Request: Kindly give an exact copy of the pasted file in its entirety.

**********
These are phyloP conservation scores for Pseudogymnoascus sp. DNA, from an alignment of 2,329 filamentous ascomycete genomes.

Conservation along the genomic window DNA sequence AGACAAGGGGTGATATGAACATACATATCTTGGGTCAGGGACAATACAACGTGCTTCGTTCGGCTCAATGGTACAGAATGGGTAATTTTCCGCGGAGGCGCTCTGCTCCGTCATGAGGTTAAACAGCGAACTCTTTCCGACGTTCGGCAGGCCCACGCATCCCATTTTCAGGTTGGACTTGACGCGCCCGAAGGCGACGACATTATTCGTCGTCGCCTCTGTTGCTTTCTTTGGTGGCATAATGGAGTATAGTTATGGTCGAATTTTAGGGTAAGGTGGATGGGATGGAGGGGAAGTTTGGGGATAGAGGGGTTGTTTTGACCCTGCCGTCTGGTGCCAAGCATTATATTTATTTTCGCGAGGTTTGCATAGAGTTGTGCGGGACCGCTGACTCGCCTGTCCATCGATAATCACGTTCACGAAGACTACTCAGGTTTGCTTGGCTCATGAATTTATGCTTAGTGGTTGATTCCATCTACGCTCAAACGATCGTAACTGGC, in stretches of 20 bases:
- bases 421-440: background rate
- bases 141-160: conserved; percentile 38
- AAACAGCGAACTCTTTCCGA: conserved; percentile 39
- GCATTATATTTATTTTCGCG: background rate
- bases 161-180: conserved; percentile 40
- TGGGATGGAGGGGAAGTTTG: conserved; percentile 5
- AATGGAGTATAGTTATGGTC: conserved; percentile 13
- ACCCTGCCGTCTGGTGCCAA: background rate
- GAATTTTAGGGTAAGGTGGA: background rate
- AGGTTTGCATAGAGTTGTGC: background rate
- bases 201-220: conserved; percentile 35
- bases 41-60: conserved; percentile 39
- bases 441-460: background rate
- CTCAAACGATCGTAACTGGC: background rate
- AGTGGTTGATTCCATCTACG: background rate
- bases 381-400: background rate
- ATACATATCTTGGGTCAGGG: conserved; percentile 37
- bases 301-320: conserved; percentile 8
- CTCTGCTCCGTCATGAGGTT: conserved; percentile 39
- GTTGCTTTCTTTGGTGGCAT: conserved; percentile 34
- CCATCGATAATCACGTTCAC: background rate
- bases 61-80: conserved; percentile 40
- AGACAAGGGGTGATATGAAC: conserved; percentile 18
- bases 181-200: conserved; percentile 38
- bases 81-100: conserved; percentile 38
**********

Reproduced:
These are phyloP conservation scores for Pseudogymnoascus sp. DNA, from an alignment of 2,329 filamentous ascomycete genomes.

Conservation along the genomic window DNA sequence AGACAAGGGGTGATATGAACATACATATCTTGGGTCAGGGACAATACAACGTGCTTCGTTCGGCTCAATGGTACAGAATGGGTAATTTTCCGCGGAGGCGCTCTGCTCCGTCATGAGGTTAAACAGCGAACTCTTTCCGACGTTCGGCAGGCCCACGCATCCCATTTTCAGGTTGGACTTGACGCGCCCGAAGGCGACGACATTATTCGTCGTCGCCTCTGTTGCTTTCTTTGGTGGCATAATGGAGTATAGTTATGGTCGAATTTTAGGGTAAGGTGGATGGGATGGAGGGGAAGTTTGGGGATAGAGGGGTTGTTTTGACCCTGCCGTCTGGTGCCAAGCATTATATTTATTTTCGCGAGGTTTGCATAGAGTTGTGCGGGACCGCTGACTCGCCTGTCCATCGATAATCACGTTCACGAAGACTACTCAGGTTTGCTTGGCTCATGAATTTATGCTTAGTGGTTGATTCCATCTACGCTCAAACGATCGTAACTGGC, in stretches of 20 bases:
- bases 421-440: background rate
- bases 141-160: conserved; percentile 38
- AAACAGCGAACTCTTTCCGA: conserved; percentile 39
- GCATTATATTTATTTTCGCG: background rate
- bases 161-180: conserved; percentile 40
- TGGGATGGAGGGGAAGTTTG: conserved; percentile 5
- AATGGAGTATAGTTATGGTC: conserved; percentile 13
- ACCCTGCCGTCTGGTGCCAA: background rate
- GAATTTTAGGGTAAGGTGGA: background rate
- AGGTTTGCATAGAGTTGTGC: background rate
- bases 201-220: conserved; percentile 35
- bases 41-60: conserved; percentile 39
- bases 441-460: background rate
- CTCAAACGATCGTAACTGGC: background rate
- AGTGGTTGATTCCATCTACG: background rate
- bases 381-400: background rate
- ATACATATCTTGGGTCAGGG: conserved; percentile 37
- bases 301-320: conserved; percentile 8
- CTCTGCTCCGTCATGAGGTT: conserved; percentile 39
- GTTGCTTTCTTTGGTGGCAT: conserved; percentile 34
- CCATCGATAATCACGTTCAC: background rate
- bases 61-80: conserved; percentile 40
- AGACAAGGGGTGATATGAAC: conserved; percentile 18
- bases 181-200: conserved; percentile 38
- bases 81-100: conserved; percentile 38